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Village, Tourism Pemberton seeking grants

Tourism organization seeking money for outhouses and pit toilets
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KEY LOCATION Keyhole Hot Springs is one site at which Tourism Pemberton hopes to install an outhouse and pit toilet using Community Economic Recovery Infrastructure Program funds. File photo by Megan Lalonde

Pemberton and the surrounding area will have a multi-pronged approach when it comes to asking for provincial infrastructure funding.

At the Village of Pemberton’s (VOP) most recent council meeting, the discussion about Community Economic Recovery Infrastructure Program (CERIP) grants took a little longer than expected after a last-minute addition to the agenda. 

Council voted to put forth two VOP projects—the Pemberton Off-Road Cycling Association bike skills park and the Pemberton Farm Road East Multi-Use Path—for the program, which provides 100-per-cent funding to successful applicants.

Meanwhile, Tourism Pemberton submitted a letter dated Oct. 16 seeking VOP support for outhouses and pit toilets at various sites in and around Pemberton.

The proposed locations in the letter were: Mackenzie Basin mountain biking trails; Semaphore Lake trails; Duffey Lake parking and the Wendy Thompson Hut near the salt shed; Sea to Sky Trail; Keyhole Hot Springs parking; Meager Creek; One Mile Lake dog beach; and the Pemberton and District Recreation Site.

In presenting the letter, chief administrative officer Nikki Gilmore was supportive of the proposed projects that fall outside the VOP boundaries, but expressed concern over those within Village limits.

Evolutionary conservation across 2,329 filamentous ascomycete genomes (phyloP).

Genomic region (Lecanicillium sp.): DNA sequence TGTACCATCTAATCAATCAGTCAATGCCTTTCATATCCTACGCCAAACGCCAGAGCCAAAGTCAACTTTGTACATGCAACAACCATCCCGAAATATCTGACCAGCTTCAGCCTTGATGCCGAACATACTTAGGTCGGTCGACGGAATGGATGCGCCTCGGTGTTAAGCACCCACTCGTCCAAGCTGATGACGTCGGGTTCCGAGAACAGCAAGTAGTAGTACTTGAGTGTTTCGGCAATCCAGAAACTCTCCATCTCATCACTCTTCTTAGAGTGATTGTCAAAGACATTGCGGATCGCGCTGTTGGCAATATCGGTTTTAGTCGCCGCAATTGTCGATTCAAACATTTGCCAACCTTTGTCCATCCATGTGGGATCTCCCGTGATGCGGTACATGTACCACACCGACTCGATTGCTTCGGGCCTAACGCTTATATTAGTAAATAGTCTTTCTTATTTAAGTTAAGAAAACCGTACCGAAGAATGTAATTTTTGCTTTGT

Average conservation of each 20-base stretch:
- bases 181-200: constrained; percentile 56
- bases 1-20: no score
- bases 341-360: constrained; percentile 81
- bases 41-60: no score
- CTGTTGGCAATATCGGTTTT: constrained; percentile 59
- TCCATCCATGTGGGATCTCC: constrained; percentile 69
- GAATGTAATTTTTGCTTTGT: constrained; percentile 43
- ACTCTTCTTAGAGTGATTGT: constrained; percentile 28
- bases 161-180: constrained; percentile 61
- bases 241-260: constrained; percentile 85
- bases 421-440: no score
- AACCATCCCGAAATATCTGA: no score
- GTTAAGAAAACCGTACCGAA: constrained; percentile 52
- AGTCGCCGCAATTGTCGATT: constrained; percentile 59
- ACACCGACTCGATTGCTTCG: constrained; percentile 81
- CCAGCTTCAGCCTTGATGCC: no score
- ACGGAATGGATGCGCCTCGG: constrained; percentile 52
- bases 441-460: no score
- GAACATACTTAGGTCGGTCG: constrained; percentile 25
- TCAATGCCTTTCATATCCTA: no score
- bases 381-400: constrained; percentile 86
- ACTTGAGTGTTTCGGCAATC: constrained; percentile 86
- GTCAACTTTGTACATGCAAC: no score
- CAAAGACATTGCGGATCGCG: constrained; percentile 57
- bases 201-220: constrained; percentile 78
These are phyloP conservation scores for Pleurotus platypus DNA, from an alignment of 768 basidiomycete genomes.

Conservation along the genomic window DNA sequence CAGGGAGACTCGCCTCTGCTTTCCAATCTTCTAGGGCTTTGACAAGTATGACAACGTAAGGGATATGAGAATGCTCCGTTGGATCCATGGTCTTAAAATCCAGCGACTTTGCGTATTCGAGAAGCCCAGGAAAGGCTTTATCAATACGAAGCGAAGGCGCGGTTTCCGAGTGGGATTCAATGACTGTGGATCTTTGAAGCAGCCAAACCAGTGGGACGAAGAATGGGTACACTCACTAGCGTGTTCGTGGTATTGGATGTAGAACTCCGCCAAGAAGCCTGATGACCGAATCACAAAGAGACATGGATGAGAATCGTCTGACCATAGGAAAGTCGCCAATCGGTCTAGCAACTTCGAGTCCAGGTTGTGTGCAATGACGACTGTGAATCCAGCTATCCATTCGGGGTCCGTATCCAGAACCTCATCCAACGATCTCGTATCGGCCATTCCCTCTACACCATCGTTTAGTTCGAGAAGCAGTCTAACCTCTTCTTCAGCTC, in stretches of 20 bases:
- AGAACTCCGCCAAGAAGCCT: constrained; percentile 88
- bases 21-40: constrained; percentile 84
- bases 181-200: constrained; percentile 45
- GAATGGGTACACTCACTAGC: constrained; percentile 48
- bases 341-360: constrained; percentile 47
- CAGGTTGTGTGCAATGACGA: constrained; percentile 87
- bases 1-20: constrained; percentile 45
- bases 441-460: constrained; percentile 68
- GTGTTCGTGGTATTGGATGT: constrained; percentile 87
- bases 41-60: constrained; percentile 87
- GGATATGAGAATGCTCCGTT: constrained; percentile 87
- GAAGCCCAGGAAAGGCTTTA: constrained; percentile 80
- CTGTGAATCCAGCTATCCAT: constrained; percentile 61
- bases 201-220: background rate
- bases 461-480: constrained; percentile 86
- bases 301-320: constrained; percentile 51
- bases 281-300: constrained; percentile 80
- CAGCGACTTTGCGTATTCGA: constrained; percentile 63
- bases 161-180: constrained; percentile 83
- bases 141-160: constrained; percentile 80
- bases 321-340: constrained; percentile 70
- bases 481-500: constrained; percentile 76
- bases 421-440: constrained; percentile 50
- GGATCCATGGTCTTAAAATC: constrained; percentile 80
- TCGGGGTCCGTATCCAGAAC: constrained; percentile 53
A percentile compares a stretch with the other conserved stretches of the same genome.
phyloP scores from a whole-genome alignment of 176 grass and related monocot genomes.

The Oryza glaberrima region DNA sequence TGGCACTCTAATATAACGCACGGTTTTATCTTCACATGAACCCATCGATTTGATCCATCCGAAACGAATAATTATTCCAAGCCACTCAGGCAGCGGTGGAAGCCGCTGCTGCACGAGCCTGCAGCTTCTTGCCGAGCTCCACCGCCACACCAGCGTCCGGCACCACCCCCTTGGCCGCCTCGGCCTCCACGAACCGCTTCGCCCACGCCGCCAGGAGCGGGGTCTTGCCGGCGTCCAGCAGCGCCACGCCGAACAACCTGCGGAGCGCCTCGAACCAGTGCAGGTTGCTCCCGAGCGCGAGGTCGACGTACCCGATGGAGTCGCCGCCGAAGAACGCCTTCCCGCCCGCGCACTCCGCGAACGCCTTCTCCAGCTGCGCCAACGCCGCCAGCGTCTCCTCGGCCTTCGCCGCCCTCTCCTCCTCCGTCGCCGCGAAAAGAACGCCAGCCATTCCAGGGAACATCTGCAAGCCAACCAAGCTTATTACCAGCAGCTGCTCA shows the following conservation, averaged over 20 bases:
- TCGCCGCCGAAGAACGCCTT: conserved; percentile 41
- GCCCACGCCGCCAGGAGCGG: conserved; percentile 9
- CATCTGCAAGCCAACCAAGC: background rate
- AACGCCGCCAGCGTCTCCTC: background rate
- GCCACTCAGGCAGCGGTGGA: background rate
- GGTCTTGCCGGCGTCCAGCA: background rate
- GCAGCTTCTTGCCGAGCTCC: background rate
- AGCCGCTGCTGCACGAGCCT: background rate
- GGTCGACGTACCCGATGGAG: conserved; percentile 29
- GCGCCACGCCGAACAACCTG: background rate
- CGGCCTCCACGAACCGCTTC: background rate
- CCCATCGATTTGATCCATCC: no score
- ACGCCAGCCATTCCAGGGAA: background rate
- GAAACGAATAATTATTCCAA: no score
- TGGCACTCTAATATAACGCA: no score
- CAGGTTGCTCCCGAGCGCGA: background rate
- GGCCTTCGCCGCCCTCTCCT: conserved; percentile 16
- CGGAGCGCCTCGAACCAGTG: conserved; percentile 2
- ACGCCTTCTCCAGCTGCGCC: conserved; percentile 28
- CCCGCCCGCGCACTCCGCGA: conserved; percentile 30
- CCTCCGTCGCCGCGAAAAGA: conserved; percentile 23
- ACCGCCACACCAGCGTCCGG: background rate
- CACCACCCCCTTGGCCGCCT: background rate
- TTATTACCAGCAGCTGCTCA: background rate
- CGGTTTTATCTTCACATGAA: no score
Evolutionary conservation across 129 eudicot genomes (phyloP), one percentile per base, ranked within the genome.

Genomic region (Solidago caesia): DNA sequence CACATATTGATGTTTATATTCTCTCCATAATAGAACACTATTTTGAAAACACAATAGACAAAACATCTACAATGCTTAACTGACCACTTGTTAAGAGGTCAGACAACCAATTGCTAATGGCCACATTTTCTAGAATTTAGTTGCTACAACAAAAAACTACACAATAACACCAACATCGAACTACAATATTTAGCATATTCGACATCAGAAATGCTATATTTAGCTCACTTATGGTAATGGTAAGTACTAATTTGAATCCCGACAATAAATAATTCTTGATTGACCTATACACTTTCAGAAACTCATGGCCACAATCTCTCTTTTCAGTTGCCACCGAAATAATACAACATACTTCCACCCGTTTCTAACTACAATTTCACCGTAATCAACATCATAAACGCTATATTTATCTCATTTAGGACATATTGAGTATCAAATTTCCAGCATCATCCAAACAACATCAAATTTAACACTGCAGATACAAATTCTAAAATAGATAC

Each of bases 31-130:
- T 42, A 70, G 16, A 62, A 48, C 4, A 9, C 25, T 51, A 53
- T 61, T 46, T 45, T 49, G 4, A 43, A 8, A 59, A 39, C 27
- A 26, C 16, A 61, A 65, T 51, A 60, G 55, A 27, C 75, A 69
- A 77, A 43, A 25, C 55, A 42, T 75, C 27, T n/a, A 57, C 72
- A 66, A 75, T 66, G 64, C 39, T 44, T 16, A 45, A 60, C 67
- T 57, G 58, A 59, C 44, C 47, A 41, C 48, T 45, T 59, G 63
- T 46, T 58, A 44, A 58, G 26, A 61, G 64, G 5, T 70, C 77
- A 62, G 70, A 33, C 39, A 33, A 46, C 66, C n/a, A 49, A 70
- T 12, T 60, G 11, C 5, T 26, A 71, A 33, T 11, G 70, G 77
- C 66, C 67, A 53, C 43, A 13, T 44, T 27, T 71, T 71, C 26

“It doesn’t meet the intention of the One Mile Lake Master Plan,” she said of the dog beach proposal. “As far as the new soccer fields, we’re going to be building the amenity building next year, so I think if these funds could go to other locations where they need those amenities, that would be our preference.”

The letter includes a plan for Tourism Pemberton to maintain the sites, but that was a non-starter for Gilmore for the two projects within the Village.

“When dealing specifically with Village infrastructure, I think it should be the Village’s responsibility as opposed to a volunteer organization,” she said. “I don’t think we would encourage permanent outhouses being placed in the Village. I think we could accommodate those connecting to our own infrastructure.”

Gilmore also noted there are existing facilities at One Mile Lake located between 400 and 650 metres from the proposed site.

With the grant covering all infrastructure costs, but not elements such as maintenance, Councillor Ted Craddock expressed concern over future funding.